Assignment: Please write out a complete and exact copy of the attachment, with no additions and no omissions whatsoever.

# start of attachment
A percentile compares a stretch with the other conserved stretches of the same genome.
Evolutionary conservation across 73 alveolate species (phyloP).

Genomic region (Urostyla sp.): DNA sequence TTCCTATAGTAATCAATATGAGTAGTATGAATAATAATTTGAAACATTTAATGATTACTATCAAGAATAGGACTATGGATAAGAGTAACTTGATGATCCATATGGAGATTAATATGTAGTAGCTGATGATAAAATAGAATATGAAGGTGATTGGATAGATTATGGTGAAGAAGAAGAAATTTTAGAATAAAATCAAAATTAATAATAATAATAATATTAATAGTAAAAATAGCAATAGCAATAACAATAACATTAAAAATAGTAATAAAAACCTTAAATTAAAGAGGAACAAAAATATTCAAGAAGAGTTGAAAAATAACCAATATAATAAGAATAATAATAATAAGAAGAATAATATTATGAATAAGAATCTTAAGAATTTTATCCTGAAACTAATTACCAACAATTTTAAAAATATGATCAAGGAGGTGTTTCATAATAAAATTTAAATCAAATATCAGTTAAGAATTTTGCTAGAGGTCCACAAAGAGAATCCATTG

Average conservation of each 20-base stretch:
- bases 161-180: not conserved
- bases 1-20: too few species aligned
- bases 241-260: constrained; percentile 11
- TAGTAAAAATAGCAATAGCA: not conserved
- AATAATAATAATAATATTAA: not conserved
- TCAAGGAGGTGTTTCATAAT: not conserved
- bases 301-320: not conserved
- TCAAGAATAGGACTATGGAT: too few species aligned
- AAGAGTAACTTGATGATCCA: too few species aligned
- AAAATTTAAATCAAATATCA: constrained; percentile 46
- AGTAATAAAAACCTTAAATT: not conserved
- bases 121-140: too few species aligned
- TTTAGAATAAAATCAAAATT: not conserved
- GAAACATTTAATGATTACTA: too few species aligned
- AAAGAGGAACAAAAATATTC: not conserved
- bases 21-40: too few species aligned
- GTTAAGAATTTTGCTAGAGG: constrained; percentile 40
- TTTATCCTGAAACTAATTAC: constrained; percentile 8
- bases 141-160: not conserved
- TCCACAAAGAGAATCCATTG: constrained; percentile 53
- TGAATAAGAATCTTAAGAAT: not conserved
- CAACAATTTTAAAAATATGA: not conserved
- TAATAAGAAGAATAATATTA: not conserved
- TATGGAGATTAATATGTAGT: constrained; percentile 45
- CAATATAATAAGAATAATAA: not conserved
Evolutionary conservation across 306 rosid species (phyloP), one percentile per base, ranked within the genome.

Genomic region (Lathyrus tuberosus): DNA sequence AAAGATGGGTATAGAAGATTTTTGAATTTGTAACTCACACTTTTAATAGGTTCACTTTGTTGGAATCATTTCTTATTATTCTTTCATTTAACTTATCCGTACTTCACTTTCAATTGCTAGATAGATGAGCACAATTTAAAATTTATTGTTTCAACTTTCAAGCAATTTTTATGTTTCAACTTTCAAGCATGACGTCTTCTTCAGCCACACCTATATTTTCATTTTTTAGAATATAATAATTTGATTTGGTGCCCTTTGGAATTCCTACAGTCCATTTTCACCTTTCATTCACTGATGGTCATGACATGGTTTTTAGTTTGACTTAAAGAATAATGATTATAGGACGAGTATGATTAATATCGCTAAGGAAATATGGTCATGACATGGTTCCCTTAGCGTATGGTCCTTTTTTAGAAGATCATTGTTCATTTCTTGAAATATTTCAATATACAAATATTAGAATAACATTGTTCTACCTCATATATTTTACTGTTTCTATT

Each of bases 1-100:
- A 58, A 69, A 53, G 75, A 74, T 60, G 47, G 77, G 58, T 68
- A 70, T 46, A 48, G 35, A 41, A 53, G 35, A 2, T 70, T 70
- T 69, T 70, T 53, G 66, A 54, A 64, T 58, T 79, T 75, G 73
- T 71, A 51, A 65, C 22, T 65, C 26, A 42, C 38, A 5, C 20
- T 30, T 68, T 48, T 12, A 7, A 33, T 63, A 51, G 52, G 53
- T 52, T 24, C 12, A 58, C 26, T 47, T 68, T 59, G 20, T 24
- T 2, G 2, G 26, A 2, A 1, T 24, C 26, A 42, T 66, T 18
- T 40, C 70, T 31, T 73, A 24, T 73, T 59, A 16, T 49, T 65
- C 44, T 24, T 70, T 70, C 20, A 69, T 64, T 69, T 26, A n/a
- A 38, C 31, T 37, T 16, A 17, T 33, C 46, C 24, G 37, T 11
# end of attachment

A percentile compares a stretch with the other conserved stretches of the same genome.
Evolutionary conservation across 73 alveolate species (phyloP).

Genomic region (Urostyla sp.): DNA sequence TTCCTATAGTAATCAATATGAGTAGTATGAATAATAATTTGAAACATTTAATGATTACTATCAAGAATAGGACTATGGATAAGAGTAACTTGATGATCCATATGGAGATTAATATGTAGTAGCTGATGATAAAATAGAATATGAAGGTGATTGGATAGATTATGGTGAAGAAGAAGAAATTTTAGAATAAAATCAAAATTAATAATAATAATAATATTAATAGTAAAAATAGCAATAGCAATAACAATAACATTAAAAATAGTAATAAAAACCTTAAATTAAAGAGGAACAAAAATATTCAAGAAGAGTTGAAAAATAACCAATATAATAAGAATAATAATAATAAGAAGAATAATATTATGAATAAGAATCTTAAGAATTTTATCCTGAAACTAATTACCAACAATTTTAAAAATATGATCAAGGAGGTGTTTCATAATAAAATTTAAATCAAATATCAGTTAAGAATTTTGCTAGAGGTCCACAAAGAGAATCCATTG

Average conservation of each 20-base stretch:
- bases 161-180: not conserved
- bases 1-20: too few species aligned
- bases 241-260: constrained; percentile 11
- TAGTAAAAATAGCAATAGCA: not conserved
- AATAATAATAATAATATTAA: not conserved
- TCAAGGAGGTGTTTCATAAT: not conserved
- bases 301-320: not conserved
- TCAAGAATAGGACTATGGAT: too few species aligned
- AAGAGTAACTTGATGATCCA: too few species aligned
- AAAATTTAAATCAAATATCA: constrained; percentile 46
- AGTAATAAAAACCTTAAATT: not conserved
- bases 121-140: too few species aligned
- TTTAGAATAAAATCAAAATT: not conserved
- GAAACATTTAATGATTACTA: too few species aligned
- AAAGAGGAACAAAAATATTC: not conserved
- bases 21-40: too few species aligned
- GTTAAGAATTTTGCTAGAGG: constrained; percentile 40
- TTTATCCTGAAACTAATTAC: constrained; percentile 8
- bases 141-160: not conserved
- TCCACAAAGAGAATCCATTG: constrained; percentile 53
- TGAATAAGAATCTTAAGAAT: not conserved
- CAACAATTTTAAAAATATGA: not conserved
- TAATAAGAAGAATAATATTA: not conserved
- TATGGAGATTAATATGTAGT: constrained; percentile 45
- CAATATAATAAGAATAATAA: not conserved
Evolutionary conservation across 306 rosid species (phyloP), one percentile per base, ranked within the genome.

Genomic region (Lathyrus tuberosus): DNA sequence AAAGATGGGTATAGAAGATTTTTGAATTTGTAACTCACACTTTTAATAGGTTCACTTTGTTGGAATCATTTCTTATTATTCTTTCATTTAACTTATCCGTACTTCACTTTCAATTGCTAGATAGATGAGCACAATTTAAAATTTATTGTTTCAACTTTCAAGCAATTTTTATGTTTCAACTTTCAAGCATGACGTCTTCTTCAGCCACACCTATATTTTCATTTTTTAGAATATAATAATTTGATTTGGTGCCCTTTGGAATTCCTACAGTCCATTTTCACCTTTCATTCACTGATGGTCATGACATGGTTTTTAGTTTGACTTAAAGAATAATGATTATAGGACGAGTATGATTAATATCGCTAAGGAAATATGGTCATGACATGGTTCCCTTAGCGTATGGTCCTTTTTTAGAAGATCATTGTTCATTTCTTGAAATATTTCAATATACAAATATTAGAATAACATTGTTCTACCTCATATATTTTACTGTTTCTATT

Each of bases 1-100:
- A 58, A 69, A 53, G 75, A 74, T 60, G 47, G 77, G 58, T 68
- A 70, T 46, A 48, G 35, A 41, A 53, G 35, A 2, T 70, T 70
- T 69, T 70, T 53, G 66, A 54, A 64, T 58, T 79, T 75, G 73
- T 71, A 51, A 65, C 22, T 65, C 26, A 42, C 38, A 5, C 20
- T 30, T 68, T 48, T 12, A 7, A 33, T 63, A 51, G 52, G 53
- T 52, T 24, C 12, A 58, C 26, T 47, T 68, T 59, G 20, T 24
- T 2, G 2, G 26, A 2, A 1, T 24, C 26, A 42, T 66, T 18
- T 40, C 70, T 31, T 73, A 24, T 73, T 59, A 16, T 49, T 65
- C 44, T 24, T 70, T 70, C 20, A 69, T 64, T 69, T 26, A n/a
- A 38, C 31, T 37, T 16, A 17, T 33, C 46, C 24, G 37, T 11